Adidas AG has confirmed that it is in talks with Bjørn Gulden, CEO of German rival Puma SE, as a potential successor to CEO Kasper Rørsted, who is stepping down from the position next year.
Gulden is leaving his CEO and board posts at Puma at the end of the year, with the company announcing Arne Freundt as chairman and CEO effective Jan. 1, 2023.
Adidas’ official statement came out after German publication Manager Magazin reported early Friday that Gulden would become the new head of Adidas by the end of the year.
An Adidas spokesperson told Sourcing Journal the company doesn’t have more details to share on the succession plan.
Puma did not have additional comment.
“My current contract with Puma ends 31/12/22 and after nine years I have decided not to renew,” said Gulden in a statement. “I have had nine great years with the Puma family, and I am very proud of what we have achieved together…I still have a lot of energy and want to at least continue five to 10 more years in an operational role, which I think would have been too long for Puma. Arne has been working directly with me for nine years, has always been part of setting the strategy and making big decisions and has made a big contribution to Puma’s success. He knows my strengths and weaknesses and I am sure he will do an even better job than me.”
Freundt has worked for Puma for more than a decade, serving as chief commercial officer since June 2021. In his various positions at the company, he has been responsible for corporate strategy, the global direct-to-consumer business and also served as the general manager of the EMEA region.
“I feel privileged to be given this opportunity by the supervisory board to lead this great company with its fantastic people and take Puma to the next level,” said Freundt in a statement. “Bjørn has been an inspiring leader and I am very thankful for the joint journey.”
Adidas has been taking blows left and right throughout 2022, most recently in the form of a very public falling out with Yeezy footwear partner Kanye West, now known as Ye, before officially terminating the partnership in late October. While trouble between both parties had been brewing for months as the hip-hop mogul was outwardly critical about Adidas’ handling of the collaboration, the tie-up was severed completely after Ye made a slew of broadly condemned antisemitic remarks.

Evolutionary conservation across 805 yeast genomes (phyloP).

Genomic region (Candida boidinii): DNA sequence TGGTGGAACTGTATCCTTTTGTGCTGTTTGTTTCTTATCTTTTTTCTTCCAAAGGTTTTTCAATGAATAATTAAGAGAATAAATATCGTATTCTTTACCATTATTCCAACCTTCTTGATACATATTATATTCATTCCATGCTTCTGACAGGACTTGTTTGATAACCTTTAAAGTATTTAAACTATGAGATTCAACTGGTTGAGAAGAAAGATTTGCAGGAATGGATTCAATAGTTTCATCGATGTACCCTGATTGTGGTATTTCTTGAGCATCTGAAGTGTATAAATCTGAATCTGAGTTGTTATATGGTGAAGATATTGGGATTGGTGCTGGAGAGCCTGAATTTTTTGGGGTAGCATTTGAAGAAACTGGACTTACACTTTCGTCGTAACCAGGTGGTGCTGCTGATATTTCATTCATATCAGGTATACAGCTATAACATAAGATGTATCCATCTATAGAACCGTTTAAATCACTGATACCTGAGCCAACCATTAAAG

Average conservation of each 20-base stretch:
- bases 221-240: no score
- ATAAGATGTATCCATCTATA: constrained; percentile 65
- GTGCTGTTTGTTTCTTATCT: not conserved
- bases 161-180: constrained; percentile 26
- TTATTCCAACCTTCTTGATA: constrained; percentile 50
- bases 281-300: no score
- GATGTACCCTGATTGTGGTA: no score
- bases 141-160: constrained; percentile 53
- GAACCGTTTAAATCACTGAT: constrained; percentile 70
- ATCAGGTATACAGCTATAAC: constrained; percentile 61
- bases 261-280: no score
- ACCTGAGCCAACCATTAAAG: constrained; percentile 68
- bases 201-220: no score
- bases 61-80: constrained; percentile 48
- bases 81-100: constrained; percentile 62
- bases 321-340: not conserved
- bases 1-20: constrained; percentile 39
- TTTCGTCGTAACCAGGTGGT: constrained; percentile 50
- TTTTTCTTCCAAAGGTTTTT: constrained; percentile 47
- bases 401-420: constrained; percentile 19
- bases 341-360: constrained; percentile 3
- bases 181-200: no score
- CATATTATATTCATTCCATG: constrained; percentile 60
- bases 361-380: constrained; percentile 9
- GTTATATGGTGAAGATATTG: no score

The Yeezy split is expected to cost Adidas about 250 million euros ($248 million). Morningstar analyst David Swartz estimates the Yeezy brand brings in close to $2 billion in revenue per year.
Adidas supplier undergoes mass layoffs post-Ye split
The turmoil at Adidas is also already having a significant impact on one of it suppliers. Atlanta-area manufacturer Okabashi Brands, which has produced the Yeezy Foam Runner style since 2020, laid off 142 employees, according to a WARN notice filed with the state of Georgia. The footwear producer now employs just 58.
The layoffs are effective immediately, Okabashi said in a statement. Laid-off workers will receive severance and extended health-care coverage.
Okabashi is coordinating with local government agencies and manufacturers to provide support and alternative employment opportunities for the impacted team members.
“As one of the remaining 1 percent of U.S. footwear manufacturers, Okabashi will continue production of its own branded products and is pursuing other partnership opportunities to leverage its domestic manufacturing capacity and know-how,” a company spokesperson said in a statement.
Okabashi has been manufacturing sandals in its Buford, Ga. factory since 1984.
Adidas and Puma appear to trend in different directions
Adidas’ issues go beyond the current near-term hits from the Ye breakup. The company incurred more than $300 million for exiting Russia and has seen its China business sputter to the point where it has cut its full-year sales and earnings guidance multiple times. Preliminary third-quarter sales for Adidas increased 11 percent to 6.41 billion euros ($6.27 billion) in the third quarter, but net income was 179 million euros ($175.1 million), down from 2021’s 479 million euros ($468.6 million).
Puma has navigated the external environment better, with its own third-quarter sales boosting 23.9 percent to 2.35 billion euros ($2.33 billion), on net income that ticked up 1.8 percent to 146.4 million euros ($145 million) from 143.8 million euros ($142.4 million). Unlike Adidas, Puma reiterated its guidance in October, three months after raising its revenue guidance for the full year. The company expects currency-adjusted sales growth of approximately 15 percent and earnings before interest and taxes (EBIT) between 600 million and 700 million euros ($594 million to $693 million) for 2022.
“The past years have been marked by several external factors that disrupted our business significantly,” Rørsted said in a statement in August. “It required huge efforts to master these challenges. This is why enabling a restart in 2023 is the right thing to do—both for the company and me personally.”
Rørsted has been the CEO of Adidas since 2016, and will remain in the position until a new CEO officially takes the reins.
Adidas reports its official third quarter earnings on Wednesday.